We practised driving our specially decorated tuk-tuk around the local roads in Gloucestershire – getting horn honks and waves from well-wishers.
It took months to prepare: we did mechanic courses in case of a breakdown, and worked out a route, snaking through France, Holland, Austria, Bosnia & Herzegovina, Macedonia and Albania before arriving in Turkey, sticking to small roads.
With the aim of raising £21,000 for SUDEP Action, we set up a website and spread the word. Within days, offers of help and accommodation along the way flooded in.
The kindness of strangers was moving, and with a combination of people’s homes, local campsites and cheap hostelries, we soon had the full itinerary planned out.
The journey begins
On 8 September, we set out from Notting Hill, London. Bharat, Amy, her boyfriend James and I crammed our camping equipment into Emily’s old car, which would be coming as a support vehicle.
We’d take it in turns in the tuk-tuk, with one of us driving the support car. With little suspension and exposed to the elements, it wasn’t the most comfortable experience.
The tuk-tuk goes a maximum of 40mph, and slows down to a 5mph crawl on steep hills. But we wrapped up warmly, and it gave us time to share our memories of Emily – it was a cathartic process.
There were some funny moments, such as the time we stopped to take pictures at a beauty spot in the Albanian mountains, and Bharat drove off thinking I was in the back.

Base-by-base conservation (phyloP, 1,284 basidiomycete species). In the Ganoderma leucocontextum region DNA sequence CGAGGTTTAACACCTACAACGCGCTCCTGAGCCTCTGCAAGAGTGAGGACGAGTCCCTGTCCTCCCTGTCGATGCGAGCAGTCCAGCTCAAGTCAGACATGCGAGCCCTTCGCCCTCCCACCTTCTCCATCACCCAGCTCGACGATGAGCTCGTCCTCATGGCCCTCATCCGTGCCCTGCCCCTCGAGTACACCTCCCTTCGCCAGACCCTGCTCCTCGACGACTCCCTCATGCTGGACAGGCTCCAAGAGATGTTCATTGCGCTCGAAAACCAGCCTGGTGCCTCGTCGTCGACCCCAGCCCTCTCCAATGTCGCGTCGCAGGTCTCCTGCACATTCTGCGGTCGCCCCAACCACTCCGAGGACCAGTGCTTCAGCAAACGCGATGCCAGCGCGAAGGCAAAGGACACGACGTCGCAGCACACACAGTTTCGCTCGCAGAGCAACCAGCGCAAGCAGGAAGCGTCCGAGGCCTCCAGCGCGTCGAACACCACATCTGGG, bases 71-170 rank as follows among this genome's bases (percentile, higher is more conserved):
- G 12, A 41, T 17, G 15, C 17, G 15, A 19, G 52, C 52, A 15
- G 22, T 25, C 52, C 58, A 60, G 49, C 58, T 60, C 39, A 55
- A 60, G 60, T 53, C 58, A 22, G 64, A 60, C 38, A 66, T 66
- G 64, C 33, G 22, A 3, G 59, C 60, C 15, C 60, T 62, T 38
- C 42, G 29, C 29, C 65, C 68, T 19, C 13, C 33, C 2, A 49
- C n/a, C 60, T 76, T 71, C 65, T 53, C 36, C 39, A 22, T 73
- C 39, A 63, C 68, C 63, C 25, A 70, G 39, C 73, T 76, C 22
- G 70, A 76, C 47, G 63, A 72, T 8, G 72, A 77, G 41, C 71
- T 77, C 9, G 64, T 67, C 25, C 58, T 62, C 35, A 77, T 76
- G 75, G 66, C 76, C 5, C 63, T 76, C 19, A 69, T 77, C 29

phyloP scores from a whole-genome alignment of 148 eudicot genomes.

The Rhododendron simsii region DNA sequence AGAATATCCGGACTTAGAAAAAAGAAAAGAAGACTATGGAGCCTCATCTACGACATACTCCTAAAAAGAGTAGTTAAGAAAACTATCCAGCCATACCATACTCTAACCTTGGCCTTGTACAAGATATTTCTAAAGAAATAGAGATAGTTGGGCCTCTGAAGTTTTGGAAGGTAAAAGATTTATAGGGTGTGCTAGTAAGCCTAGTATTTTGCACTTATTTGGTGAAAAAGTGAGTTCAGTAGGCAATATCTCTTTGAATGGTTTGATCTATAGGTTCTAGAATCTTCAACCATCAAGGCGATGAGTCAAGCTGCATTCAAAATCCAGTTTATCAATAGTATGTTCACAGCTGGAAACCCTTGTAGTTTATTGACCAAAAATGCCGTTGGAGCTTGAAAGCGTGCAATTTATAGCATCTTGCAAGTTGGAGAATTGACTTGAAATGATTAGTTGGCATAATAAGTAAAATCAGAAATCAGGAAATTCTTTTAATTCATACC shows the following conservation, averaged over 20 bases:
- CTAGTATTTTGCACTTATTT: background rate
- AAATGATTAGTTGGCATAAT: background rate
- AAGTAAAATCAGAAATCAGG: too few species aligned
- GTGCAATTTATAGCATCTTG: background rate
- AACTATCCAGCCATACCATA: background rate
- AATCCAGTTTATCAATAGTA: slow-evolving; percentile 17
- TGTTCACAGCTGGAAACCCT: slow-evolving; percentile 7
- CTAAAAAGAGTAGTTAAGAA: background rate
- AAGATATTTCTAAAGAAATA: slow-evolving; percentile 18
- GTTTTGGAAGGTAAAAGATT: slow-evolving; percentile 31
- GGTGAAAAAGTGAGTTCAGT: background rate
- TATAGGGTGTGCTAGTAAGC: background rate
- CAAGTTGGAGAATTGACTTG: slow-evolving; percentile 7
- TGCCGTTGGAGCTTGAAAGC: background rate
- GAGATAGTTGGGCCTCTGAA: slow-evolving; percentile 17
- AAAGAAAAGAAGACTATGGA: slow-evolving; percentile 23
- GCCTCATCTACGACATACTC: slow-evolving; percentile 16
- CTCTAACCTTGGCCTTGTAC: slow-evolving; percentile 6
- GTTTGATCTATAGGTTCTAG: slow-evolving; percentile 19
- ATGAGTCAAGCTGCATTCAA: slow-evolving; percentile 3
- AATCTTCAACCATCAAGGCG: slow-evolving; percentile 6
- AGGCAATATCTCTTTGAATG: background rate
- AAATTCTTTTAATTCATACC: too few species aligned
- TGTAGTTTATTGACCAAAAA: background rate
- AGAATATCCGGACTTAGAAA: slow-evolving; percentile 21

He chatted away for 10 minutes before he realised I wasn’t there – then he had a panic and thought I’d slid out of the tuk-tuk and tumbled down the mountain!
Sometimes things got hairy – in strong winds, the tuk-tuk blows sideways as it’s so light, and this can be alarming. There were also unavoidable stretches on busy roads, and it was terrifying as lorries swerved ahead of us.
When we reached Istanbul, a few friends and family came to meet us. Although we were proud to have made it, it felt strange to have been on a trip Emily would have loved, but that we’d never have done if she hadn’t died.
We’ve raised £150,000, but the journey was as much about raising awareness of SUDEP.
Emily’s death could’ve been prevented had her doctors explained SUDEP to us, as we could have put steps in place to reduce her risk.
The more people who share our story, the more likely it is young lives will be saved.
Sudden Death in Epilepsy: The Facts
● 600,000 people in the UK live with epilepsy.
● Around half of epilepsy-related deaths are SUDEP.
● 42% of epilepsy deaths could be prevented with proper access to care and information.
● In the UK 52% of people with epilepsy are seizure-free. 70% could become so with the right treatment and advice.
Where to get help
SUDEP Action has developed an app called EpSMon for people with epilepsy to manage their risk.
SUDEP Action recommend using techniques like seizure diaries, medication reminders and risk-monitoring apps to help you stay aware and in control, as well as having regular medical reviews to discuss risk and any changes.
- To find out more about SUDEP Action, go to Sudep.org, call the action support line on 01235 772852, or email [email protected]
- To sponsor the family, go to tuktuktoturkey.com/about